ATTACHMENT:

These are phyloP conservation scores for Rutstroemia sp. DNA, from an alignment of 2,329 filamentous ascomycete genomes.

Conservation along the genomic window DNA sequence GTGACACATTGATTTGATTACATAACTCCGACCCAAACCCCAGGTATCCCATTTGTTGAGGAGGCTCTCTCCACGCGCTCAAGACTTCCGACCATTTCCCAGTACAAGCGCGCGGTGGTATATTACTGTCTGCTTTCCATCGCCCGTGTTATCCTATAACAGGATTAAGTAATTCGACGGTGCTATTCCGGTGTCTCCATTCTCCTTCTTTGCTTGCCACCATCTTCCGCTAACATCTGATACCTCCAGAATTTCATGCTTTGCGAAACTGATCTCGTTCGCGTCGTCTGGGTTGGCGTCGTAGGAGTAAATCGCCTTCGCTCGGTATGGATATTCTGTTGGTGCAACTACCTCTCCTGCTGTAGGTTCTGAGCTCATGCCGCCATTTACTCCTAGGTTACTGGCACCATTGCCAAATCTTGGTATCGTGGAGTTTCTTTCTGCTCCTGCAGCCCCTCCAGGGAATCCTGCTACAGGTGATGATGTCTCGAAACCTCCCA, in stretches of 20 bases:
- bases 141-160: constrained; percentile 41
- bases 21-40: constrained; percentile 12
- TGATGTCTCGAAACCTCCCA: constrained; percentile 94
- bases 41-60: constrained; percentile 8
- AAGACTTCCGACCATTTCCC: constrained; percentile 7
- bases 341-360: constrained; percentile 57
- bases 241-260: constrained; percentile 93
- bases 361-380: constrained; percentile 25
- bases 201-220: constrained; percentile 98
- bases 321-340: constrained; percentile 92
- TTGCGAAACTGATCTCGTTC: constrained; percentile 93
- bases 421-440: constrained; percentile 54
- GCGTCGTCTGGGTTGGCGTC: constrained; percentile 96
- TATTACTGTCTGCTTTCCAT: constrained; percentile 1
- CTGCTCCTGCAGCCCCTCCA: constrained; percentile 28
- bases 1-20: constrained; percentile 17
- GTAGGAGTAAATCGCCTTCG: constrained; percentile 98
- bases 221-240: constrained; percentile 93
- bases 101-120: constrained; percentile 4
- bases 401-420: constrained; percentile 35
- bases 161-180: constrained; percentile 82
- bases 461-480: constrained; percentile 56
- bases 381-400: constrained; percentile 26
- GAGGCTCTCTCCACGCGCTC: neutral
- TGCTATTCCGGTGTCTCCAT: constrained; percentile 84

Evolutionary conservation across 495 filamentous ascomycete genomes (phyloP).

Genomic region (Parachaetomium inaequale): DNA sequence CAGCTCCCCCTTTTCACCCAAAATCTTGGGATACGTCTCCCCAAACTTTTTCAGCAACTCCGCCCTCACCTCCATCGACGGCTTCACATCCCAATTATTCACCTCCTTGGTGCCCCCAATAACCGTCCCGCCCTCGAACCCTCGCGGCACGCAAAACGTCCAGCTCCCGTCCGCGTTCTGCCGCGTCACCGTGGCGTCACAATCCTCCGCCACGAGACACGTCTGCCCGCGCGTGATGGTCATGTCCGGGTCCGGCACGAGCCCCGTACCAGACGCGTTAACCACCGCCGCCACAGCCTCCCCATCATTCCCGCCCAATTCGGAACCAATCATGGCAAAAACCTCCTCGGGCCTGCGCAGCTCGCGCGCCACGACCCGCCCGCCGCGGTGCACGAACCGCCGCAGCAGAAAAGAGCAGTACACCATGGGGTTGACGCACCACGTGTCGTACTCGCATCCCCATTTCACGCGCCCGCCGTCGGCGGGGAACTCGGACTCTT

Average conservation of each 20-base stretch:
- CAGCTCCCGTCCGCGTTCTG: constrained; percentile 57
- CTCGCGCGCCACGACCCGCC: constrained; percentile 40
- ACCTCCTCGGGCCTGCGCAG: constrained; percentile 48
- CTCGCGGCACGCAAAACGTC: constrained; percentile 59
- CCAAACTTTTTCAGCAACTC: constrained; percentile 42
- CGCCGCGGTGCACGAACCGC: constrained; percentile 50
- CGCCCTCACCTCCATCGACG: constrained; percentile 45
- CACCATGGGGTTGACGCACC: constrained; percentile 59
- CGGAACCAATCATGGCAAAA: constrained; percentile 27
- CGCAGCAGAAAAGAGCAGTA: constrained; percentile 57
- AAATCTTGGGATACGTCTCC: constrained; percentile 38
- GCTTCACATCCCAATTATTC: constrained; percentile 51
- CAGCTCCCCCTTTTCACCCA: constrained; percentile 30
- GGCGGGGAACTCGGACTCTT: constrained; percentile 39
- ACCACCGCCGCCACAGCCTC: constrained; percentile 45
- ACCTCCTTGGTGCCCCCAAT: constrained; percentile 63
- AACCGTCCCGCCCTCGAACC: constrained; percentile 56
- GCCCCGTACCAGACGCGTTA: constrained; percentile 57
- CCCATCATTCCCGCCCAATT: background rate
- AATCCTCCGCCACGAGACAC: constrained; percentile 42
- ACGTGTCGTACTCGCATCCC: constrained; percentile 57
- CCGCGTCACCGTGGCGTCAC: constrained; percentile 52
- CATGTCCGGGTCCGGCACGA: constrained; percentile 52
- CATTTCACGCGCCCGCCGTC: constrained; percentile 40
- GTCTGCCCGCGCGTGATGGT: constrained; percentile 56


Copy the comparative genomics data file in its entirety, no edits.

These are phyloP conservation scores for Rutstroemia sp. DNA, from an alignment of 2,329 filamentous ascomycete genomes.

Conservation along the genomic window DNA sequence GTGACACATTGATTTGATTACATAACTCCGACCCAAACCCCAGGTATCCCATTTGTTGAGGAGGCTCTCTCCACGCGCTCAAGACTTCCGACCATTTCCCAGTACAAGCGCGCGGTGGTATATTACTGTCTGCTTTCCATCGCCCGTGTTATCCTATAACAGGATTAAGTAATTCGACGGTGCTATTCCGGTGTCTCCATTCTCCTTCTTTGCTTGCCACCATCTTCCGCTAACATCTGATACCTCCAGAATTTCATGCTTTGCGAAACTGATCTCGTTCGCGTCGTCTGGGTTGGCGTCGTAGGAGTAAATCGCCTTCGCTCGGTATGGATATTCTGTTGGTGCAACTACCTCTCCTGCTGTAGGTTCTGAGCTCATGCCGCCATTTACTCCTAGGTTACTGGCACCATTGCCAAATCTTGGTATCGTGGAGTTTCTTTCTGCTCCTGCAGCCCCTCCAGGGAATCCTGCTACAGGTGATGATGTCTCGAAACCTCCCA, in stretches of 20 bases:
- bases 141-160: constrained; percentile 41
- bases 21-40: constrained; percentile 12
- TGATGTCTCGAAACCTCCCA: constrained; percentile 94
- bases 41-60: constrained; percentile 8
- AAGACTTCCGACCATTTCCC: constrained; percentile 7
- bases 341-360: constrained; percentile 57
- bases 241-260: constrained; percentile 93
- bases 361-380: constrained; percentile 25
- bases 201-220: constrained; percentile 98
- bases 321-340: constrained; percentile 92
- TTGCGAAACTGATCTCGTTC: constrained; percentile 93
- bases 421-440: constrained; percentile 54
- GCGTCGTCTGGGTTGGCGTC: constrained; percentile 96
- TATTACTGTCTGCTTTCCAT: constrained; percentile 1
- CTGCTCCTGCAGCCCCTCCA: constrained; percentile 28
- bases 1-20: constrained; percentile 17
- GTAGGAGTAAATCGCCTTCG: constrained; percentile 98
- bases 221-240: constrained; percentile 93
- bases 101-120: constrained; percentile 4
- bases 401-420: constrained; percentile 35
- bases 161-180: constrained; percentile 82
- bases 461-480: constrained; percentile 56
- bases 381-400: constrained; percentile 26
- GAGGCTCTCTCCACGCGCTC: neutral
- TGCTATTCCGGTGTCTCCAT: constrained; percentile 84

Evolutionary conservation across 495 filamentous ascomycete genomes (phyloP).

Genomic region (Parachaetomium inaequale): DNA sequence CAGCTCCCCCTTTTCACCCAAAATCTTGGGATACGTCTCCCCAAACTTTTTCAGCAACTCCGCCCTCACCTCCATCGACGGCTTCACATCCCAATTATTCACCTCCTTGGTGCCCCCAATAACCGTCCCGCCCTCGAACCCTCGCGGCACGCAAAACGTCCAGCTCCCGTCCGCGTTCTGCCGCGTCACCGTGGCGTCACAATCCTCCGCCACGAGACACGTCTGCCCGCGCGTGATGGTCATGTCCGGGTCCGGCACGAGCCCCGTACCAGACGCGTTAACCACCGCCGCCACAGCCTCCCCATCATTCCCGCCCAATTCGGAACCAATCATGGCAAAAACCTCCTCGGGCCTGCGCAGCTCGCGCGCCACGACCCGCCCGCCGCGGTGCACGAACCGCCGCAGCAGAAAAGAGCAGTACACCATGGGGTTGACGCACCACGTGTCGTACTCGCATCCCCATTTCACGCGCCCGCCGTCGGCGGGGAACTCGGACTCTT

Average conservation of each 20-base stretch:
- CAGCTCCCGTCCGCGTTCTG: constrained; percentile 57
- CTCGCGCGCCACGACCCGCC: constrained; percentile 40
- ACCTCCTCGGGCCTGCGCAG: constrained; percentile 48
- CTCGCGGCACGCAAAACGTC: constrained; percentile 59
- CCAAACTTTTTCAGCAACTC: constrained; percentile 42
- CGCCGCGGTGCACGAACCGC: constrained; percentile 50
- CGCCCTCACCTCCATCGACG: constrained; percentile 45
- CACCATGGGGTTGACGCACC: constrained; percentile 59
- CGGAACCAATCATGGCAAAA: constrained; percentile 27
- CGCAGCAGAAAAGAGCAGTA: constrained; percentile 57
- AAATCTTGGGATACGTCTCC: constrained; percentile 38
- GCTTCACATCCCAATTATTC: constrained; percentile 51
- CAGCTCCCCCTTTTCACCCA: constrained; percentile 30
- GGCGGGGAACTCGGACTCTT: constrained; percentile 39
- ACCACCGCCGCCACAGCCTC: constrained; percentile 45
- ACCTCCTTGGTGCCCCCAAT: constrained; percentile 63
- AACCGTCCCGCCCTCGAACC: constrained; percentile 56
- GCCCCGTACCAGACGCGTTA: constrained; percentile 57
- CCCATCATTCCCGCCCAATT: background rate
- AATCCTCCGCCACGAGACAC: constrained; percentile 42
- ACGTGTCGTACTCGCATCCC: constrained; percentile 57
- CCGCGTCACCGTGGCGTCAC: constrained; percentile 52
- CATGTCCGGGTCCGGCACGA: constrained; percentile 52
- CATTTCACGCGCCCGCCGTC: constrained; percentile 40
- GTCTGCCCGCGCGTGATGGT: constrained; percentile 56